Hythloday says that he has described as truly as possible the form and order of Utopia, which he thinks is not only the best commonwealth in the world but also the only one worthy of the name “commonwealth,” for nothing is private there. Unlike nations founded on the institution of private property, Utopia provides equally and abundantly for all its citizens. There is no justice when a banker or usurer can sit idly and live richly while common laborers live in poverty and misery, as is the case in Europe.
Hythloday concludes by summarizing Utopia’s merits and comparing its collective economy favorably to the property-based economies of European commonwealths. He emphasizes his overarching argument that private property gives rise to both pride and idleness, and that together these spawn poverty and misery.
Indeed, Hythloday sees in most nations a conspiracy by which rich people exploit and oppress the poor. By getting rid of money, the Utopians pull wickedness up by the root and eliminate poverty, too. If it were not for Pride, Hythloday thinks that Europeans would have followed Christ’s teachings and abolished private property long ago as well. The Utopians have devised such a prosperous, virtuous, and peaceful way of life that their commonwealth will endure while empires fall around it.
Hythloday connects his argument about private property and pride to Christian teachings, specifically by condemning the institution of private property as unchristian. The image of falling empires is an allusion to the “bad” empires of the Bible: Egypt, Babylon, and Rome. Despite its Christianity, Europe more resembles these, Hythloday suggests, than it does Utopia.
Thus ends Hythloday’s tale. Thomas More thinks to himself that many Utopian laws and policies are founded on no good reason, even when it comes to the principal foundation of their ordinances—that is, their collective ownership of resources and moneyless economy. However, Hythloday seems weary from his discourse, and More doesn’t want to offend him by disagreeing with his claims (Hythloday said earlier, after all, that we contradict others’ ideas only because we didn’t come up with them ourselves).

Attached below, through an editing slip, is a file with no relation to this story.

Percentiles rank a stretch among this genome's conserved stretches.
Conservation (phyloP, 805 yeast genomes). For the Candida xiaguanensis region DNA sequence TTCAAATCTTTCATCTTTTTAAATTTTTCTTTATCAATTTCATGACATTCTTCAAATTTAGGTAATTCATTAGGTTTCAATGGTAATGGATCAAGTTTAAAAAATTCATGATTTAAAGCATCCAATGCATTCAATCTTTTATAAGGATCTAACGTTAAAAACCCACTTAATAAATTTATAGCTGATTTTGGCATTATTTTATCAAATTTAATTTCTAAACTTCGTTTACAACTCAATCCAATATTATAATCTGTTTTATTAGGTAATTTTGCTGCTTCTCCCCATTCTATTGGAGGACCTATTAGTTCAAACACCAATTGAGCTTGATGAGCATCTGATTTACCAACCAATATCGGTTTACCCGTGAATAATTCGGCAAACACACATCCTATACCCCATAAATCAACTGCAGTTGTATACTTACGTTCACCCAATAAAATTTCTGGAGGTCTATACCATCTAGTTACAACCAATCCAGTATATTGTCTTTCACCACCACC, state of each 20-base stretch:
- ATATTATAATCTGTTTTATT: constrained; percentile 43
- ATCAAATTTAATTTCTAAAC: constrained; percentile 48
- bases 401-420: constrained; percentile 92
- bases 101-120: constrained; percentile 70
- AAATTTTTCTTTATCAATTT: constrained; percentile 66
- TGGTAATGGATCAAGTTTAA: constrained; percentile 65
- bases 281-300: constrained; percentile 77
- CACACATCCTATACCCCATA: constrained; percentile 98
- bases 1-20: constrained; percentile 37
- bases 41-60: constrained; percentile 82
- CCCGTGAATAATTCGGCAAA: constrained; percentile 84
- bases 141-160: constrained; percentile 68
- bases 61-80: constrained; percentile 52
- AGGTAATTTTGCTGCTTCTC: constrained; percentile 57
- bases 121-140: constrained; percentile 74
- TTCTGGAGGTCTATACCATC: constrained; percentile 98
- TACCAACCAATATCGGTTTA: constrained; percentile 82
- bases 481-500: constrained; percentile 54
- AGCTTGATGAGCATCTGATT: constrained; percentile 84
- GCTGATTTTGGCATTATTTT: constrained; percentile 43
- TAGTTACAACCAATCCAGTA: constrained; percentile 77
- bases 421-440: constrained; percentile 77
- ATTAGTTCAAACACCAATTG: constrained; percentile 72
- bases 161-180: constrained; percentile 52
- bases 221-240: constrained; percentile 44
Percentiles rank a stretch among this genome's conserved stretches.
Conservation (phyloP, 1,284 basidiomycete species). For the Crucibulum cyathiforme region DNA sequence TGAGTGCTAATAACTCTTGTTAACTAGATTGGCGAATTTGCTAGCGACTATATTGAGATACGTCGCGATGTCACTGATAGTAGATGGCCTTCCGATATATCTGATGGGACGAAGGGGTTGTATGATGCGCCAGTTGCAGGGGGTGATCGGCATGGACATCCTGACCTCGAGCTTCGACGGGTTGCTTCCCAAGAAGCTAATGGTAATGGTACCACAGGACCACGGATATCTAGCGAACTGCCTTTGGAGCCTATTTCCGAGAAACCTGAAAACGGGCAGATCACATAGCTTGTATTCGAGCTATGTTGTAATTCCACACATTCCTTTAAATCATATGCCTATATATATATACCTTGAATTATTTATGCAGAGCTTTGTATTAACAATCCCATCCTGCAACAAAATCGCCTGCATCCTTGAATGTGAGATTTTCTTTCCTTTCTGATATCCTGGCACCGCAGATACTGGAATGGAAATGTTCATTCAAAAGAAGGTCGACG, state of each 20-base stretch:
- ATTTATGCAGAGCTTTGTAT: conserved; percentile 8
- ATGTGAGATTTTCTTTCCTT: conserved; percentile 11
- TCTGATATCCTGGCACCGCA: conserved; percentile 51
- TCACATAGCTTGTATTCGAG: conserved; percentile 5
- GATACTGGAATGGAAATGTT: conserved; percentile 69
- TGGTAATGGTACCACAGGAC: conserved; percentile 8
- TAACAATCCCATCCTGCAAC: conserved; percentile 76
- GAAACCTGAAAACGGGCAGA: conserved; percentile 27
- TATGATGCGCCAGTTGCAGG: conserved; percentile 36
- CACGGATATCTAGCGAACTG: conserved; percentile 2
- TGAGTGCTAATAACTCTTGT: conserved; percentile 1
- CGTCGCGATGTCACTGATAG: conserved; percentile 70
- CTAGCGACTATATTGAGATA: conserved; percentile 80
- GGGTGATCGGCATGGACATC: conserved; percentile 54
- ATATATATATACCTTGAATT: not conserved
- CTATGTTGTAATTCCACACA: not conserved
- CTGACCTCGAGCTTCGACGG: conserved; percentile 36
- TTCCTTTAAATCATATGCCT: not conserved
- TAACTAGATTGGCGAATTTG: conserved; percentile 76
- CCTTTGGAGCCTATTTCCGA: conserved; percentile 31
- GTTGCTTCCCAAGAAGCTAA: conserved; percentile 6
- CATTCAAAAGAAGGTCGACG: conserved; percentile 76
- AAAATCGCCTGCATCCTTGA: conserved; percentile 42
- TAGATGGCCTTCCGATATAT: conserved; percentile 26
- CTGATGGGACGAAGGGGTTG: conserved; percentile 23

More’s disagreement with Hythloday’s major findings is a source of much ambiguity in Utopia, and further adds to the “slipperiness” of the work. This brief reaction of More to Hythloday leaves us with more questions than answers. Does More the author agree with More the character? Is he presenting Hythloday and Utopia as ideals, or as symbols of nonsense, or something in between? Does he agree with the society of Utopia (which he himself created, after all) that abolishing private property is inherently good? Does he just consider it hugely impractical and an unrealistic ideal for Europe, or does he think Utopia to be founded on “no good reason” altogether?
Consequently, More praises the Utopians and leads Hythloday back into the house for dinner, saying that they will examine and evaluate the Utopians’ laws and policies at another time, which More hopes to God will come to pass. For now, More cannot agree with Hythloday in everything; however, he confesses that, though he wishes for many features of Utopia to be realized in Europe’s cities, he doesn’t dare hope as much, for such a hope would be unrealistic.
More’s response to Hythloday’s account of Utopia is never presented to us, and so all our questions are left unanswered. This ending adds to the sense of the work as a “joke” or a playful satire, but perhaps the suggestion is also that we as readers are responsible for conducting that dialogue among ourselves. The text requires that we reason for ourselves about Utopia, and what system of governing might be best for an ideal society. This is, after all, the first step we all must take before any utopia can become a reality.